Mike Rowe, a graduate student of the University of Minnesota was confused. He received a new insurance card in the mail and a fee of $950 charged to his student account. He almost threw away his old card before realizing this was a mistake.
Many Graduate students were automatically enrolled in the University of Minnesota's Student Health Benefit plan and many of them were charged $950 in their student accounts.
AdvertisementAccording to University, there are policy mandates - students in the degree program, and registered for more than 6 credits, were routinely registered for the Student Health Benefit Plan.
Graduate assistants could enroll in different programs after verifying their positions and eligibility for the Graduate Assistant Health Plan - said Student Health Benefits Director, Susan Jackson.
Due to the process change, this semester saw more cases with these charges. Earlier students were allowed to self-report their insurance, but some studies indicated that 10% of them were reporting their insurance incorrectly.
Hence, she had to manually verify insurance enrollment and eligibility. Since this takes time the charge of $950 was placed on some graduate student accounts temporarily.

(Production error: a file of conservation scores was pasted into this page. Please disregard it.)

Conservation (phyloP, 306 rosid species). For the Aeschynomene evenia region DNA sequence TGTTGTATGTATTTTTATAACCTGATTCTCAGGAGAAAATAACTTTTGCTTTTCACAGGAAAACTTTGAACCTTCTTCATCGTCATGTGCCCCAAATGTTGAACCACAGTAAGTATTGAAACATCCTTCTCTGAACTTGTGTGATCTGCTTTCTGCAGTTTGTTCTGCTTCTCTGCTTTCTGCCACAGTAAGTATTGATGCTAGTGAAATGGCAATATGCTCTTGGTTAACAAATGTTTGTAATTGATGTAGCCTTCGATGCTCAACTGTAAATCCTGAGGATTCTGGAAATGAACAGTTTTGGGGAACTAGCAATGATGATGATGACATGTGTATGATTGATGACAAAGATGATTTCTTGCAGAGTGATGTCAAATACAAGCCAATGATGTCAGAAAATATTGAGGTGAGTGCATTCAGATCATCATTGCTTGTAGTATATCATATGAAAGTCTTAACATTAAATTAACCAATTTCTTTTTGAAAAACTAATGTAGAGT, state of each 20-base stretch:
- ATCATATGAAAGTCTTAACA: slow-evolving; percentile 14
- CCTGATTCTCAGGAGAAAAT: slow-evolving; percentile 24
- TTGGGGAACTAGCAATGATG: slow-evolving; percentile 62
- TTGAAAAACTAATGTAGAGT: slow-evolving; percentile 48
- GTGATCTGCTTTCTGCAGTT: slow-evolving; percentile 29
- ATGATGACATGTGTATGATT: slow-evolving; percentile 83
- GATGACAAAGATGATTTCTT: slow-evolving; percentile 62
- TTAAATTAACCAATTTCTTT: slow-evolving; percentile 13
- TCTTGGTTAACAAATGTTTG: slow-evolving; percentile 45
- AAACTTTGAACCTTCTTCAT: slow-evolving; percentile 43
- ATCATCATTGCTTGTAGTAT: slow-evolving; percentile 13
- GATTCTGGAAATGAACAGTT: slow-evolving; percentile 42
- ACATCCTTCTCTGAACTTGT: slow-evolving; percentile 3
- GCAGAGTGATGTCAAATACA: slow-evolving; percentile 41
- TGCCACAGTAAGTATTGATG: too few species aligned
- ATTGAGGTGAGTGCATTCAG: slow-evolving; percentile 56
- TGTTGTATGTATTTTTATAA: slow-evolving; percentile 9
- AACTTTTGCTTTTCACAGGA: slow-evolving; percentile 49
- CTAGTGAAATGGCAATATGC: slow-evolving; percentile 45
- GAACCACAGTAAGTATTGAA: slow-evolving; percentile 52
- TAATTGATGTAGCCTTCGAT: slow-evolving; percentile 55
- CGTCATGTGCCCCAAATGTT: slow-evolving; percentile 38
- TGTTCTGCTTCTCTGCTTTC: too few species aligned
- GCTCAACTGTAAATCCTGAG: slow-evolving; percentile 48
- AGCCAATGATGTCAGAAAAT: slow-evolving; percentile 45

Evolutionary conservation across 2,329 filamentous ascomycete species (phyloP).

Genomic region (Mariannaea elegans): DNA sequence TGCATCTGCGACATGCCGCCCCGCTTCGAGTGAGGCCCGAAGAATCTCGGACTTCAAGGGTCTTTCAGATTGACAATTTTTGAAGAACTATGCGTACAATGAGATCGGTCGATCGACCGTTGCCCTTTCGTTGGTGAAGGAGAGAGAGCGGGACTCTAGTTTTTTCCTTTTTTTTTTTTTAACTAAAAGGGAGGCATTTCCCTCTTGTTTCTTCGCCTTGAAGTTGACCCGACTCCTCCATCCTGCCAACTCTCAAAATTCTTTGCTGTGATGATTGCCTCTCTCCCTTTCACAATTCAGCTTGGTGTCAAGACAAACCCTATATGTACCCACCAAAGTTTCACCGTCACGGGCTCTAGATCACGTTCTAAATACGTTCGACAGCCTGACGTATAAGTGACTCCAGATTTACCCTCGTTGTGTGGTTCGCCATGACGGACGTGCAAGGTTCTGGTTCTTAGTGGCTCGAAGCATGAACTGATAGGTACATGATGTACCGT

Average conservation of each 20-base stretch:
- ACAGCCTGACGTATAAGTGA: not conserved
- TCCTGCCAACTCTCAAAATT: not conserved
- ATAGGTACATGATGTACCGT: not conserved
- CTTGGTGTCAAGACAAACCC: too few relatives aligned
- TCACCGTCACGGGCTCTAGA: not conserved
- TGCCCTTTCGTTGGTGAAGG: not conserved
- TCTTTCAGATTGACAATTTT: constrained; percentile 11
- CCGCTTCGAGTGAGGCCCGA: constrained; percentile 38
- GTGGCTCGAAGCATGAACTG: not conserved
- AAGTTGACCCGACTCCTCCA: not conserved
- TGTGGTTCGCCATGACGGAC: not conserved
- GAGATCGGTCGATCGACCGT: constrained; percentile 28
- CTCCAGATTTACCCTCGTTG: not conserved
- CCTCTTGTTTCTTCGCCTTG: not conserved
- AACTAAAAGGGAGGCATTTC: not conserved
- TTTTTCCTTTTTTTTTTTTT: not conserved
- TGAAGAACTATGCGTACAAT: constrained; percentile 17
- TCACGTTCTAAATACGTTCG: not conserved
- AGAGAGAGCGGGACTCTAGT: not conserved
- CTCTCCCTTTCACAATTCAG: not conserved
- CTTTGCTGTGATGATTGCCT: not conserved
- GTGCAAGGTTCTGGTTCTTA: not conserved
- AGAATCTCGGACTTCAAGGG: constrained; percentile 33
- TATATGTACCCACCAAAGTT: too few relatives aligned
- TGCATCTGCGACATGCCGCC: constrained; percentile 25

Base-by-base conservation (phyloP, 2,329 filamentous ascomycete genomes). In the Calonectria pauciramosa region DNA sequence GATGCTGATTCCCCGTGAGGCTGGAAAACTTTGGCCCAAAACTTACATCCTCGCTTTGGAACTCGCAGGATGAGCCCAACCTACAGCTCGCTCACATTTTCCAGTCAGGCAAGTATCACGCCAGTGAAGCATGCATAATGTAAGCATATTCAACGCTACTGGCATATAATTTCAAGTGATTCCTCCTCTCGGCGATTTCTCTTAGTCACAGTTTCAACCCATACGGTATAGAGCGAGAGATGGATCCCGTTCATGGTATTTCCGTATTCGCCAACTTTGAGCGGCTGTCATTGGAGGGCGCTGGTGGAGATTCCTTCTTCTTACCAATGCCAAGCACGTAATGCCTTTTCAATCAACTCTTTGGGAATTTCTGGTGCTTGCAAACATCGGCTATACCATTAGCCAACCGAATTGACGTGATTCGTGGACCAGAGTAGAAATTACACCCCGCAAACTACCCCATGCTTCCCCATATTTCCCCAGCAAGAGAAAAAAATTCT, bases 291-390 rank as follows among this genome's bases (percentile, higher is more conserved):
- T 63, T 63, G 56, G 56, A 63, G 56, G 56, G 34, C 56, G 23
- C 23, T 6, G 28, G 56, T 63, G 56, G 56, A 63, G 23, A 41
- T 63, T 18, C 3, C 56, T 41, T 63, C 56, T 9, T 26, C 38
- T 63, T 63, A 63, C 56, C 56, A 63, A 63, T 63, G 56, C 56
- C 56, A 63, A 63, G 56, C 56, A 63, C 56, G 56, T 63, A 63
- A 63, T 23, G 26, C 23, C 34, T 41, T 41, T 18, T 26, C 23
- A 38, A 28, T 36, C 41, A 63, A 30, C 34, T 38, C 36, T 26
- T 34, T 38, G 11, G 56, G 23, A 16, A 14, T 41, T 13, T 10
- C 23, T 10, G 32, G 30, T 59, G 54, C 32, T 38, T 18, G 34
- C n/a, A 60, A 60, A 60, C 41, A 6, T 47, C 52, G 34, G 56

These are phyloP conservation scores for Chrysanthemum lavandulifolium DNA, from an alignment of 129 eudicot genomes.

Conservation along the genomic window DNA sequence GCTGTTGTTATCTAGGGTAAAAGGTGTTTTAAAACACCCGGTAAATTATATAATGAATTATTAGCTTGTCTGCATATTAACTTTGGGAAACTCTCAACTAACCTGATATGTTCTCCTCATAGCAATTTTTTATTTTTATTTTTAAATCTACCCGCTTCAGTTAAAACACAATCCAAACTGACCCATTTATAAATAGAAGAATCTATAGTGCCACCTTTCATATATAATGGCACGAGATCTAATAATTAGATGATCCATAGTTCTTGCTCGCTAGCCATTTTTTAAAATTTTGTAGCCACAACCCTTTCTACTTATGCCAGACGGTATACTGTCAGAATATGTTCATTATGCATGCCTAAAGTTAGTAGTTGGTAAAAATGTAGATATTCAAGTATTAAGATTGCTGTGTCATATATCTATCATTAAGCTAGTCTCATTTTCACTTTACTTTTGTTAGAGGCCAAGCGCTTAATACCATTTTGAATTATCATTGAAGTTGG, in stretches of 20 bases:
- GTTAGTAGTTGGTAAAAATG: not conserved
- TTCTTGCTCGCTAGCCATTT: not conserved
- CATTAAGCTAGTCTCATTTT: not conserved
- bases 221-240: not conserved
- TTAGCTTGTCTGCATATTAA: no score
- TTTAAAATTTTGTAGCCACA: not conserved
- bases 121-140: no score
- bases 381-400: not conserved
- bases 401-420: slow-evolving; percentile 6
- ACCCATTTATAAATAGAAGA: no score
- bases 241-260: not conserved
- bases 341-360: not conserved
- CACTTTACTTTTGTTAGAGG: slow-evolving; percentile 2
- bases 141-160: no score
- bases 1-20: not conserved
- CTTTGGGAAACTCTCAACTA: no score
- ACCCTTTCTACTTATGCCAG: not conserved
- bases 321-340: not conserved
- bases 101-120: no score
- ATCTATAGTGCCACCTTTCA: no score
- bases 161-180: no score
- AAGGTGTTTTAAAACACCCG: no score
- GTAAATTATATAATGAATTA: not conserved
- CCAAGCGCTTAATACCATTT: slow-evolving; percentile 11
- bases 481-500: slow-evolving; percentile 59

Wes Burdine, a graduate student, realized this charge later and though confused was not surprised, "I've been frustrated enough with the University's bizarre policies that unfortunately, I'm used to it by now," he said.
Robb St. Lawrence said this charge would have an impact on graduate students - financially, "We're financially strapped by the nature of being grad students, so no one was rushing to pay their fees ... if someone had, they would have been charged that extra $950," he said.
St. Lawrence said most graduate students in the Department of English were charged, which he said is about 100 people. He felt there was an issue with communication and transparency.
"We didn't hear anything from anybody ... there was no warning, it was just a $950 fee," he said. "It was really dumb that no one told us about it."
According to Jackson, her office tries to complete the verification process before the tuition is due, but manually processing 4000 students slows the process. "It's more of a workflow process," Jackson said. "It's not a mistake."
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